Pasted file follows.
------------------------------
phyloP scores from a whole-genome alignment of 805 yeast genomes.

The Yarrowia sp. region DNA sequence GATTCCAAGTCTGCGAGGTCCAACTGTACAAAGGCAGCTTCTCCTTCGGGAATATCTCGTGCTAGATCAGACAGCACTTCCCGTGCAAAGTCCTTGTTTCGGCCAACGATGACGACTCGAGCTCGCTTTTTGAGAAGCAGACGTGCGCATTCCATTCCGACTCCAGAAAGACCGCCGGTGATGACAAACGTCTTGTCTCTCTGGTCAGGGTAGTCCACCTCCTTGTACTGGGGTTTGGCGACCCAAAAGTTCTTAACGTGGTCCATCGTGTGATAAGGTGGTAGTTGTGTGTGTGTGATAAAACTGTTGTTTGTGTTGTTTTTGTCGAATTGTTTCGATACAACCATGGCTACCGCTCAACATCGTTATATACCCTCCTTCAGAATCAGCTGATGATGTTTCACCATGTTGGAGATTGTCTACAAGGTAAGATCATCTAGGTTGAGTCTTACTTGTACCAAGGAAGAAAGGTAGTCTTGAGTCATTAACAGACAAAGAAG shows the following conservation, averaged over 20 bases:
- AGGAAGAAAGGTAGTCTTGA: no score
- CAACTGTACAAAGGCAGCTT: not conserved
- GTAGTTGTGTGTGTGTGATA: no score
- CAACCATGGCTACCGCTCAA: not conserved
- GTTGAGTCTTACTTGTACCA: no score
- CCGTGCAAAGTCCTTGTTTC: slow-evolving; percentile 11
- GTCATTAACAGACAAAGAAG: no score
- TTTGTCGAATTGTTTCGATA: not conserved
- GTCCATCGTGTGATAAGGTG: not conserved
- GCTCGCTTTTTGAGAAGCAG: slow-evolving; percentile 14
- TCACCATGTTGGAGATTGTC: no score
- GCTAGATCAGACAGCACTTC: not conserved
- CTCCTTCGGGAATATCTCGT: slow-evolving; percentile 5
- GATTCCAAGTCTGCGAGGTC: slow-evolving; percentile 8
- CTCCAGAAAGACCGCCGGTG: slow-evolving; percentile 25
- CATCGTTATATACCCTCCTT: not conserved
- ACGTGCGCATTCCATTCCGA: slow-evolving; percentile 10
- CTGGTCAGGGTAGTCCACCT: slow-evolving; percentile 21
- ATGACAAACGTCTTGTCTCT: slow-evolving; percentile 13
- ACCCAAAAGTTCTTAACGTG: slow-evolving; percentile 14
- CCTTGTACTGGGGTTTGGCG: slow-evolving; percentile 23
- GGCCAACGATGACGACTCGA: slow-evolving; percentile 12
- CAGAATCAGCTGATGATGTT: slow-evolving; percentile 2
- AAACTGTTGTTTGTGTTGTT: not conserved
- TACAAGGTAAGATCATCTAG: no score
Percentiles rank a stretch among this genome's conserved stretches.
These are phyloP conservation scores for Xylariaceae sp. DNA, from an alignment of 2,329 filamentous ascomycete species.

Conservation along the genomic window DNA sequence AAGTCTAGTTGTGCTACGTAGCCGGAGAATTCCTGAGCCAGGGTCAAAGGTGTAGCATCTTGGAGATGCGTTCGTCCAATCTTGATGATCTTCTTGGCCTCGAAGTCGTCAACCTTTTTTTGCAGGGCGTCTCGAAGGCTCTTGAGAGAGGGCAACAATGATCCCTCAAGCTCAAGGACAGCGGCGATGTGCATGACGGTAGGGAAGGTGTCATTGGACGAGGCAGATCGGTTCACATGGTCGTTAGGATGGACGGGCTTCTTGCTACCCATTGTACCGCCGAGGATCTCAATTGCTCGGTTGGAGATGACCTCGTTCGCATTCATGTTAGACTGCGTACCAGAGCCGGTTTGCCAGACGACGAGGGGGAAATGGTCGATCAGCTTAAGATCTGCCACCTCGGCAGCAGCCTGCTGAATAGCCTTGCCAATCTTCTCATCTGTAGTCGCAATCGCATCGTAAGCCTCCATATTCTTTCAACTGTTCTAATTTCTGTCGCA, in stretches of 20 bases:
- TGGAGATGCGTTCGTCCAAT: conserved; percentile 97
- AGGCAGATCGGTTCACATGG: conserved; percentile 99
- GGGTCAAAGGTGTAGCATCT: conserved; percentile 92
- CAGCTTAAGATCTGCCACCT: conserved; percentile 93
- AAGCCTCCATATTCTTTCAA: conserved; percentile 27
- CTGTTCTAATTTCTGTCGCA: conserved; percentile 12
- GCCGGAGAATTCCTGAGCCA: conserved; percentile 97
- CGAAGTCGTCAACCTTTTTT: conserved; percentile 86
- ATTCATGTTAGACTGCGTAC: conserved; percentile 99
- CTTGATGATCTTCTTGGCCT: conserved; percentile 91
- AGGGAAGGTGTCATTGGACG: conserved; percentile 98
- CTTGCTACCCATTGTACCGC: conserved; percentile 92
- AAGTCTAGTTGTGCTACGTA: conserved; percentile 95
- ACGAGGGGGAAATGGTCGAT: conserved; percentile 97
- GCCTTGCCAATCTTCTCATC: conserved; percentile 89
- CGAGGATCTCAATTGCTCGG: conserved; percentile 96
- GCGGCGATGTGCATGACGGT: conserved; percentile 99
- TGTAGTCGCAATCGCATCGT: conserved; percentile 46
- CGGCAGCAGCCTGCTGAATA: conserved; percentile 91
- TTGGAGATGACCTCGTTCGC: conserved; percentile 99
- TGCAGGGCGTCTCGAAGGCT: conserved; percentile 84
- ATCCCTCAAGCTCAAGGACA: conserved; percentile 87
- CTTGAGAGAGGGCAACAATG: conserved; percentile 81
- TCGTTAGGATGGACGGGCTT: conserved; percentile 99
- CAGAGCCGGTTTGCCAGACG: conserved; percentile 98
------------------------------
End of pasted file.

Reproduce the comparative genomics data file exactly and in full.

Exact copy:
phyloP scores from a whole-genome alignment of 805 yeast genomes.

The Yarrowia sp. region DNA sequence GATTCCAAGTCTGCGAGGTCCAACTGTACAAAGGCAGCTTCTCCTTCGGGAATATCTCGTGCTAGATCAGACAGCACTTCCCGTGCAAAGTCCTTGTTTCGGCCAACGATGACGACTCGAGCTCGCTTTTTGAGAAGCAGACGTGCGCATTCCATTCCGACTCCAGAAAGACCGCCGGTGATGACAAACGTCTTGTCTCTCTGGTCAGGGTAGTCCACCTCCTTGTACTGGGGTTTGGCGACCCAAAAGTTCTTAACGTGGTCCATCGTGTGATAAGGTGGTAGTTGTGTGTGTGTGATAAAACTGTTGTTTGTGTTGTTTTTGTCGAATTGTTTCGATACAACCATGGCTACCGCTCAACATCGTTATATACCCTCCTTCAGAATCAGCTGATGATGTTTCACCATGTTGGAGATTGTCTACAAGGTAAGATCATCTAGGTTGAGTCTTACTTGTACCAAGGAAGAAAGGTAGTCTTGAGTCATTAACAGACAAAGAAG shows the following conservation, averaged over 20 bases:
- AGGAAGAAAGGTAGTCTTGA: no score
- CAACTGTACAAAGGCAGCTT: not conserved
- GTAGTTGTGTGTGTGTGATA: no score
- CAACCATGGCTACCGCTCAA: not conserved
- GTTGAGTCTTACTTGTACCA: no score
- CCGTGCAAAGTCCTTGTTTC: slow-evolving; percentile 11
- GTCATTAACAGACAAAGAAG: no score
- TTTGTCGAATTGTTTCGATA: not conserved
- GTCCATCGTGTGATAAGGTG: not conserved
- GCTCGCTTTTTGAGAAGCAG: slow-evolving; percentile 14
- TCACCATGTTGGAGATTGTC: no score
- GCTAGATCAGACAGCACTTC: not conserved
- CTCCTTCGGGAATATCTCGT: slow-evolving; percentile 5
- GATTCCAAGTCTGCGAGGTC: slow-evolving; percentile 8
- CTCCAGAAAGACCGCCGGTG: slow-evolving; percentile 25
- CATCGTTATATACCCTCCTT: not conserved
- ACGTGCGCATTCCATTCCGA: slow-evolving; percentile 10
- CTGGTCAGGGTAGTCCACCT: slow-evolving; percentile 21
- ATGACAAACGTCTTGTCTCT: slow-evolving; percentile 13
- ACCCAAAAGTTCTTAACGTG: slow-evolving; percentile 14
- CCTTGTACTGGGGTTTGGCG: slow-evolving; percentile 23
- GGCCAACGATGACGACTCGA: slow-evolving; percentile 12
- CAGAATCAGCTGATGATGTT: slow-evolving; percentile 2
- AAACTGTTGTTTGTGTTGTT: not conserved
- TACAAGGTAAGATCATCTAG: no score
Percentiles rank a stretch among this genome's conserved stretches.
These are phyloP conservation scores for Xylariaceae sp. DNA, from an alignment of 2,329 filamentous ascomycete species.

Conservation along the genomic window DNA sequence AAGTCTAGTTGTGCTACGTAGCCGGAGAATTCCTGAGCCAGGGTCAAAGGTGTAGCATCTTGGAGATGCGTTCGTCCAATCTTGATGATCTTCTTGGCCTCGAAGTCGTCAACCTTTTTTTGCAGGGCGTCTCGAAGGCTCTTGAGAGAGGGCAACAATGATCCCTCAAGCTCAAGGACAGCGGCGATGTGCATGACGGTAGGGAAGGTGTCATTGGACGAGGCAGATCGGTTCACATGGTCGTTAGGATGGACGGGCTTCTTGCTACCCATTGTACCGCCGAGGATCTCAATTGCTCGGTTGGAGATGACCTCGTTCGCATTCATGTTAGACTGCGTACCAGAGCCGGTTTGCCAGACGACGAGGGGGAAATGGTCGATCAGCTTAAGATCTGCCACCTCGGCAGCAGCCTGCTGAATAGCCTTGCCAATCTTCTCATCTGTAGTCGCAATCGCATCGTAAGCCTCCATATTCTTTCAACTGTTCTAATTTCTGTCGCA, in stretches of 20 bases:
- TGGAGATGCGTTCGTCCAAT: conserved; percentile 97
- AGGCAGATCGGTTCACATGG: conserved; percentile 99
- GGGTCAAAGGTGTAGCATCT: conserved; percentile 92
- CAGCTTAAGATCTGCCACCT: conserved; percentile 93
- AAGCCTCCATATTCTTTCAA: conserved; percentile 27
- CTGTTCTAATTTCTGTCGCA: conserved; percentile 12
- GCCGGAGAATTCCTGAGCCA: conserved; percentile 97
- CGAAGTCGTCAACCTTTTTT: conserved; percentile 86
- ATTCATGTTAGACTGCGTAC: conserved; percentile 99
- CTTGATGATCTTCTTGGCCT: conserved; percentile 91
- AGGGAAGGTGTCATTGGACG: conserved; percentile 98
- CTTGCTACCCATTGTACCGC: conserved; percentile 92
- AAGTCTAGTTGTGCTACGTA: conserved; percentile 95
- ACGAGGGGGAAATGGTCGAT: conserved; percentile 97
- GCCTTGCCAATCTTCTCATC: conserved; percentile 89
- CGAGGATCTCAATTGCTCGG: conserved; percentile 96
- GCGGCGATGTGCATGACGGT: conserved; percentile 99
- TGTAGTCGCAATCGCATCGT: conserved; percentile 46
- CGGCAGCAGCCTGCTGAATA: conserved; percentile 91
- TTGGAGATGACCTCGTTCGC: conserved; percentile 99
- TGCAGGGCGTCTCGAAGGCT: conserved; percentile 84
- ATCCCTCAAGCTCAAGGACA: conserved; percentile 87
- CTTGAGAGAGGGCAACAATG: conserved; percentile 81
- TCGTTAGGATGGACGGGCTT: conserved; percentile 99
- CAGAGCCGGTTTGCCAGACG: conserved; percentile 98